You mentioned the VA, learning from the private sector, some of the new payment models, etc. What are some of the things you think the private sector can learn from the VA that you experienced?
Secretary David Shulkin 18:07
Overall, my insights after working government were that there was much more the private sector could learn from VA, then maybe even VA learning from the private sector. And the unique superpower of the VA, I believe, is that VA is in many ways freed from having to worry about the third-party insurance payments and having to focus and prioritize its activities where revenue is greatest, because the VA receives essentially its budget from Congress and is told your job now is to do what’s right to take care of veterans. And so VA is allowed to focus on things that frankly, the private sector doesn’t have the freedom to because the private sector wouldn’t get paid for them. So I’m talking about things like focusing a lot of attention on the social determinants of health. And, you know, VA can focus on things like transportation, and housing and food and different types of social support systems that frankly, the private sector just doesn’t have the ability to focus on. In addition, VA can look at integrating behavioral health care and physical healthcare into a singular unit of care where that often has been challenging in the private sector to get reimbursement for that type of service. So when you look at so many of the activities that VA has had success in in population health and and in behavioral health that would have been challenging to accomplish in in traditional fee for service payment systems, but as we start moving towards more risk-based systems and population health approaches in the private sector, I think many of the approaches that VA has been doing now for decades, begin to make a lot more sense for the private sector and they should be looking at what can be learned from the VA is experience?
Fred Goldstein 20:04
Yeah, I think, Secretary, you, you brought up something that Greg and I and other guests have discussed over the years now on this show, and that you mentioned global budgets, which is really a form of capitation. And so if you have a globally capitated population, then you’re free to make these decisions and maybe spend for as you said the transportation, integrate the mental health, because it’s not in or out of the benefit or have a limited benefit. But ultimately, you’re looking at the best interests of the patient. So that’s sort of how you view that and perhaps where the commercial market should move?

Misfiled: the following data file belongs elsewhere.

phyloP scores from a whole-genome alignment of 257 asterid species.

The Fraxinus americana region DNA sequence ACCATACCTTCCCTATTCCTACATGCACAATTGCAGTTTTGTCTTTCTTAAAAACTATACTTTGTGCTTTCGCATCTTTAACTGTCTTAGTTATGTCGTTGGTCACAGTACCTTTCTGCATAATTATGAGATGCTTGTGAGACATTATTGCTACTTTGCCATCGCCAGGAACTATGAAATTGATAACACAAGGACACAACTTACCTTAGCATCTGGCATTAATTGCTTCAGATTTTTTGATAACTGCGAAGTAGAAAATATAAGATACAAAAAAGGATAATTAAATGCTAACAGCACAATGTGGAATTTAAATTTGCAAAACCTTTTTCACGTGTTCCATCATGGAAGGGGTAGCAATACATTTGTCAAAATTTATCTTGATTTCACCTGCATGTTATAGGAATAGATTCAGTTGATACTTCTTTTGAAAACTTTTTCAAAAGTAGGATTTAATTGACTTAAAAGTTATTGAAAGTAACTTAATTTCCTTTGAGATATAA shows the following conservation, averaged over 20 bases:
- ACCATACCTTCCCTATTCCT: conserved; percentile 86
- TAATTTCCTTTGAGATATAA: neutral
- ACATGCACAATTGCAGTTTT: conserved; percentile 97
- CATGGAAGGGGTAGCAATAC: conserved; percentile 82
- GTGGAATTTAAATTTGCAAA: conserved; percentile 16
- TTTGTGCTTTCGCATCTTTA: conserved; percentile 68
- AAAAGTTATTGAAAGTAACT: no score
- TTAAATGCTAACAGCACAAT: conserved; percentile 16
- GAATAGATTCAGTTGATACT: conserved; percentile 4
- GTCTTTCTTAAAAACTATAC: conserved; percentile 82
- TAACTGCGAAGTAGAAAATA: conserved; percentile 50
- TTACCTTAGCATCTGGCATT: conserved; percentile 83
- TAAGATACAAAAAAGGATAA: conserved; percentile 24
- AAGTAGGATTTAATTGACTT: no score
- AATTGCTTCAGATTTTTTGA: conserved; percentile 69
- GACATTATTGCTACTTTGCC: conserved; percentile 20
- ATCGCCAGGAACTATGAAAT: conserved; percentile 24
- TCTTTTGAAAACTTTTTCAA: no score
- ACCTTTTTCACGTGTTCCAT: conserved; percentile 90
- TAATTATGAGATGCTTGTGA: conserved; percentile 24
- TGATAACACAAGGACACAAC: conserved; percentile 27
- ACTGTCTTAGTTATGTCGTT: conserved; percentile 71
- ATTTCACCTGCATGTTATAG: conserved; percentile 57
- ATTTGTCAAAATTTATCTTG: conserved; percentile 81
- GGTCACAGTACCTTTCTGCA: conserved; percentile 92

Secretary David Shulkin 20:33
I do think so I think that, you know, the more that I’ve had a chance to experience healthcare, both as a healthcare executive and a patient, I’m pretty convinced there’s no perfect system, you know, and I don’t think that I certainly wouldn’t want anybody to believe that I was arguing for a total government-run system or monopolistic payer system. But I do believe that there are some true advantages to getting away from what is a complete fee for service system and integrating the approaches that you’ve talked about with a with a global cap. But I also believe that there has to be a way to retain the ability to reward for those that are working harder reward for quality, reward for value. And there has to be a way to make sure that innovation and experimentation in terms of the scientific advances that we’ve seen, are allowed to continue and allow what has made the American healthcare system so good, to continue to be able to be sustainable. So I think, you know, interestingly, how we started by talking about that there needs to be the ability to compromise from political ideologies, to really looking at the evidence about what works and what doesn’t work, I believe you’re going to end up with a system that has somewhat of a hybrid component between the capitation system and the fee for service system.
Fred Goldstein 22:06
And you mentioned innovation. Are there any things you see out there in the innovation front that excite you now,
Secretary David Shulkin 22:12